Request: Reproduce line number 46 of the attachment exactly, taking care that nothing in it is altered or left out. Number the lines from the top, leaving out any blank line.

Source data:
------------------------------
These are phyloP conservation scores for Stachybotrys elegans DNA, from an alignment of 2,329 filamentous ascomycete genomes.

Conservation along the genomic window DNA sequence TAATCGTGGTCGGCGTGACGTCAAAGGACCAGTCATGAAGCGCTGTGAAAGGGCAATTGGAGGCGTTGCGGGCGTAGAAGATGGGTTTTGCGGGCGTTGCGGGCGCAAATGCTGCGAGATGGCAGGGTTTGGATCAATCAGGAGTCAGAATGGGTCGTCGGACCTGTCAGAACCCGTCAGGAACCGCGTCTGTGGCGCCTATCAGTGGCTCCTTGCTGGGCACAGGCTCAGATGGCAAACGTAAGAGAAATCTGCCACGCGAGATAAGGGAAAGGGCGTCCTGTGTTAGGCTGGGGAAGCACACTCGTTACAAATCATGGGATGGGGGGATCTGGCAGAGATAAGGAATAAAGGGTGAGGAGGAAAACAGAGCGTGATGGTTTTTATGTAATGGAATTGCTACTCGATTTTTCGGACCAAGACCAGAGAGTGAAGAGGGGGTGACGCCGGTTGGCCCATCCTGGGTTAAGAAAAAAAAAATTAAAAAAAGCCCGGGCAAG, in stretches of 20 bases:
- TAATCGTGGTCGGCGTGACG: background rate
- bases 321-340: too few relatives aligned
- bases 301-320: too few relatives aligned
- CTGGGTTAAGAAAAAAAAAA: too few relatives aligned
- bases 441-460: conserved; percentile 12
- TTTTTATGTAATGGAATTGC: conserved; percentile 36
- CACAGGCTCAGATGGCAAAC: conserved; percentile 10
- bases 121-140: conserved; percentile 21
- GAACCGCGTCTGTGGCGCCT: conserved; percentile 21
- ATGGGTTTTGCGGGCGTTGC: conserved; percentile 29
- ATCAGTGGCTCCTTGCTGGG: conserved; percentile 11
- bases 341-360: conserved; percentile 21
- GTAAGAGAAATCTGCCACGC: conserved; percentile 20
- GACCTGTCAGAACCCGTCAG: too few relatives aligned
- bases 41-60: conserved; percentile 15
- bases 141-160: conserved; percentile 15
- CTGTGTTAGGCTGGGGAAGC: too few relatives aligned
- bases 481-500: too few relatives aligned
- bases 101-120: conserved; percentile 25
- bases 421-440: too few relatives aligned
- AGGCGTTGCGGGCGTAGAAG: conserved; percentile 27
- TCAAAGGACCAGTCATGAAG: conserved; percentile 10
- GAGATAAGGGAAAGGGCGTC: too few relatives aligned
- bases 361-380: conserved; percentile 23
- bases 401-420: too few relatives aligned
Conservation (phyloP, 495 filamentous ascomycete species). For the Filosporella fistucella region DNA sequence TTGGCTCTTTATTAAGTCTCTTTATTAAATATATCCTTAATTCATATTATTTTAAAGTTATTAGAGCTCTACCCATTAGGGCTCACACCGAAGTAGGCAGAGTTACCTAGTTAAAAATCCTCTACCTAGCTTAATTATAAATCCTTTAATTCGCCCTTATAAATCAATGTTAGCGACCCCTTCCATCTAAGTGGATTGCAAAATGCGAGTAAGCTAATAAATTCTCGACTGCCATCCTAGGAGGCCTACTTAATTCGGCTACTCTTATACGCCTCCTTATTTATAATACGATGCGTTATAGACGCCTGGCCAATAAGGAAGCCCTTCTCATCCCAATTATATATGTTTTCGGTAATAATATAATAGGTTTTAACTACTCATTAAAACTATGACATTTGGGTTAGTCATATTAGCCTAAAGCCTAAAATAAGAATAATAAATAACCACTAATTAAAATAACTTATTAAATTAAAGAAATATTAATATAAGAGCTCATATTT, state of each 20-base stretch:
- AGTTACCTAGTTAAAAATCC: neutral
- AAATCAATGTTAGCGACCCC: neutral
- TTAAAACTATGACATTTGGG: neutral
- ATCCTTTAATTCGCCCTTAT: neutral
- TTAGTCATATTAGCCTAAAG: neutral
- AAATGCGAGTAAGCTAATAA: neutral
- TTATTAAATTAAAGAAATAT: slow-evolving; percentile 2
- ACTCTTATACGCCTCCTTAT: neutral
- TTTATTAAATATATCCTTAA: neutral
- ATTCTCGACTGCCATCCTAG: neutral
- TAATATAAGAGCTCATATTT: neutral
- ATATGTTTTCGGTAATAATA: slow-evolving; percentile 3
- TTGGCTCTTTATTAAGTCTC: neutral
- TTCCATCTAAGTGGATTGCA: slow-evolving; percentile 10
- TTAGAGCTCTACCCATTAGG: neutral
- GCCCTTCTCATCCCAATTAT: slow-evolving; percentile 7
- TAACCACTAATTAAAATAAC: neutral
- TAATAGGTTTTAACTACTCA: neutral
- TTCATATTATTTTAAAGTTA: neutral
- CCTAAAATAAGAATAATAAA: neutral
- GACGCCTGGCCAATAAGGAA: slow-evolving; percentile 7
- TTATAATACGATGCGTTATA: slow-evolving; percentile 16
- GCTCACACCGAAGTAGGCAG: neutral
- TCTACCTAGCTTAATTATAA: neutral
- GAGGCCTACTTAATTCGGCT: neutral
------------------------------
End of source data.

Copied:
- TAATAGGTTTTAACTACTCA: neutral